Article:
great splendour and esteem for three generations" (Hussey, probably quoting Prince).
The last Beaumont died in 1591. By this stage the hall had probably received the
transomed windows and attic dormers shown on a survey plan of circa 1787 unless these
alterations were carried out by Nicholas Putt, who bought Combe in 1615. Major work
including the remodelling of the hall and the fine staircase was undertaken by Sir
Thomas Putt, described by one of the family as "an extravagant man" (Polwhele), who
succeeded in 1605 and died 1686. Late C18 refurbishment of a very high quality in
the 2 north west wings is associated with Black Tom Putt, who succeeded in 1757. 3
late C18 illustrations and a plan show the outlines of the house much as it is at
present, before the conservative remodelling for the Reverend Thomas Putt who
succeeded in 1812. He remodelled the south crosswing, added an extra storey to the
hall range and introduced an open well stair behind the entrance hall, rejecting the
plans for more extensive alterations which had been drawn up by Sir John Soane in
1805 for Reymundo Putt. The sash windows shown in the late C18 illustrations were
mostly replaced and subsequently altered to stone mullioned windows in the late C19.
Exterior: 2 storeys and attic. Asymmetrical 1:1:4:1 bay front, the 4-bay main range
flanked by the gable ends of the wings, the angled wing at the extreme left. The
gables, including 2 in the centre, are crowned by carved finials. Early C19 gabled
Gothick porch to right of centre with diagonal buttresses with set-offs and big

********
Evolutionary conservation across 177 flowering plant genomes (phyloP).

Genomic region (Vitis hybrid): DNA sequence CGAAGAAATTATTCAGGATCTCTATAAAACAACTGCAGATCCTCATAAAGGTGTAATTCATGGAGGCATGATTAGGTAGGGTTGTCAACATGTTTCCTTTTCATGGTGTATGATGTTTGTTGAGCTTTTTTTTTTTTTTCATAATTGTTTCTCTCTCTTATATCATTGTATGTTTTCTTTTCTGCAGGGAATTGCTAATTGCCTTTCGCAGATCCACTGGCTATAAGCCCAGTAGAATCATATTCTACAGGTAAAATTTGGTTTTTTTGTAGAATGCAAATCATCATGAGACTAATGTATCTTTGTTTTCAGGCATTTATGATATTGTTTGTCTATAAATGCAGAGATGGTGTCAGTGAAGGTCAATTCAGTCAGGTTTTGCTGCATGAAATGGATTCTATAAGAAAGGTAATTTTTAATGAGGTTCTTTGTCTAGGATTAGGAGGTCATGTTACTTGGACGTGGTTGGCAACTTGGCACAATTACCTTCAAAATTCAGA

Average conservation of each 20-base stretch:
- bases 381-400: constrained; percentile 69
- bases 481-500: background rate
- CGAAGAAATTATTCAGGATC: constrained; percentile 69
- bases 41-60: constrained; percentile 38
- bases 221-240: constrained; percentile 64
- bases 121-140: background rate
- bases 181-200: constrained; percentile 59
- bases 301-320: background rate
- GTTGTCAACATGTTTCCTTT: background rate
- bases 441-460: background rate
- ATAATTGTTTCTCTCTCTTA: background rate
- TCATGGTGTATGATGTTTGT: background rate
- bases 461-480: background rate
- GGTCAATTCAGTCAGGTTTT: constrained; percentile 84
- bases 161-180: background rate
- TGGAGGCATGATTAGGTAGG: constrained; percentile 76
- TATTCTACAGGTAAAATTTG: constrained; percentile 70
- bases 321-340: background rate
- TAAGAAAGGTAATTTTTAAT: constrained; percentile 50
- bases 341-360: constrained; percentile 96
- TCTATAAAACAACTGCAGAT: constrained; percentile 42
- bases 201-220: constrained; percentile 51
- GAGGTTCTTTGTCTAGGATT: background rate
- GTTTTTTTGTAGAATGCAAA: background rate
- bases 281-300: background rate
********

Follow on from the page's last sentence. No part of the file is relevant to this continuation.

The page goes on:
pinnacles, ogee-headed moulded exterior doorframe with a hoodmould. Late C19
fenestration: 3 ground floor 3-light stone mullioned windows with 2 transoms: 4 first
floor 2-light transomed mullioned windows with hoodmoulds, the window above the porch
is blocked. C18 downpipes with rainwater heads. The 2 flanking wings have set back
buttresses. The inner return of the north wing is blind; the south wing has 2
blocked 2-light mullioned windows with cusped heads. The gable ends of the wings
have mullioned widows with hoodmoulds: 4-light and transomed to the ground floor
(blocked to the south wing); similar smaller 4-light first floor window, 2-light
mullioned attic windows with hoodmoulds. The angled outer north wing has a C19
parapet with a moulded cornice and a 2-storey canted bay of at least C18 origins but
with late C19 transomed and mullioned windows which descend to flank the Gothic style
Tudor arched doorway with a 2-leaf door. The left (north) return of the north